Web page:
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Definition: Tagalog from Britannica Concise Encyclopedia

Any member of the largest cultural-linguistic group in the Philippines. They are the dominant population of Manila and of several provinces near the city. Most are Roman Catholic, and most are farmers; their main cash crops are sugarcane and coconuts. Manila’s dominance has given the urban Tagalog economic leadership in the Philippines. The Tagalog language is the basis of Pilipino, the national language.

Event: Tagalog

Keywords: Tagalog


Summary Article: TAGALOG
from Dictionary of Languages
10,500,000 SPEAKERS

Philippines

Among the AUSTRONESIAN LANGUAGES of the Philippines. Tagalog happened to be the one that was spoken in the Manila region of southern Luzon. It was also the language of the early manifestos of the resistance against Spain and the United States. As early as 1897 came the proposal that Tagalog should be the national language of the independent Philippines. When independence was in sight, Tagalog was indeed declared the basis of the new ‘national language’, and it has been taught as such in schools from 1940 onwards, though in some provinces opposition to it remains. By now nearly three—quarters of the population can use Tagalog – a remarkable advance for what was, a century ago, a regional language with no official recognition at all.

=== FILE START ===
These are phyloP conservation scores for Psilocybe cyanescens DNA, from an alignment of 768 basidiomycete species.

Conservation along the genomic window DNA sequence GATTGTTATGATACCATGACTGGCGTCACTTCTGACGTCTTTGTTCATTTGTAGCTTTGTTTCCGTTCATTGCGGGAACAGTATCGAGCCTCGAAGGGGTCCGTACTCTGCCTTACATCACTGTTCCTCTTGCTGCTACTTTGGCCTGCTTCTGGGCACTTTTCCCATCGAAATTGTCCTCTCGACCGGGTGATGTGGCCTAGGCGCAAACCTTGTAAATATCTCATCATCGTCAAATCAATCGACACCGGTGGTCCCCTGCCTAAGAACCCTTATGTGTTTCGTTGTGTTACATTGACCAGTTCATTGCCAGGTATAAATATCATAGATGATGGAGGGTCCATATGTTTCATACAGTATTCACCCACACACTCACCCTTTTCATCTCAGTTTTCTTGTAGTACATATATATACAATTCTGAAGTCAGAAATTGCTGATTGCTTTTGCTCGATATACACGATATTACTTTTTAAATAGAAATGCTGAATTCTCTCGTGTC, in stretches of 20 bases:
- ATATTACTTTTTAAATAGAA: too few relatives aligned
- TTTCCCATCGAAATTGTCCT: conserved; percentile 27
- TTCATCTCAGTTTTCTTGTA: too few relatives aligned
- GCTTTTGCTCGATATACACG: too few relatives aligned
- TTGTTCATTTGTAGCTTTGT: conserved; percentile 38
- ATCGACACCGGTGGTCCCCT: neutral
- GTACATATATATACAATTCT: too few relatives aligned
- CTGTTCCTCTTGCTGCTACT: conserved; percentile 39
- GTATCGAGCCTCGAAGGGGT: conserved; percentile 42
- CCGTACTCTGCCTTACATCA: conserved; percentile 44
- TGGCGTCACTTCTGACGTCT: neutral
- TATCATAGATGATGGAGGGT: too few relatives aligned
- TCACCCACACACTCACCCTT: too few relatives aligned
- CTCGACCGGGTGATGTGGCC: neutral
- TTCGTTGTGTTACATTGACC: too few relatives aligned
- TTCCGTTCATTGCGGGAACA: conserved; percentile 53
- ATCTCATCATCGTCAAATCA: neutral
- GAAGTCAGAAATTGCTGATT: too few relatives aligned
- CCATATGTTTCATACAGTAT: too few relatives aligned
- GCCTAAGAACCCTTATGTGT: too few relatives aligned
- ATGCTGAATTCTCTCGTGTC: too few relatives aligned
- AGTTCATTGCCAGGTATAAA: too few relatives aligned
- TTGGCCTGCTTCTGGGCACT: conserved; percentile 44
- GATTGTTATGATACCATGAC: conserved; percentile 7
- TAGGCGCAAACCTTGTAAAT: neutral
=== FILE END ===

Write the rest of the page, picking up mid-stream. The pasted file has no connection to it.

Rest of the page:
Tagalog is said to mean ‘river people’, from taga- ‘place of origin’ and ilog ‘river’. For the national language the name Tagalog has been officially replaced by Pilipino. This, incidentally, is a local form of the name of the islands, a name commemorating Philip II, who was King of Spain when the islands came under Spanish rule in 1565. In theory, Pilipino is to be replaced in due course by Filipino (see box).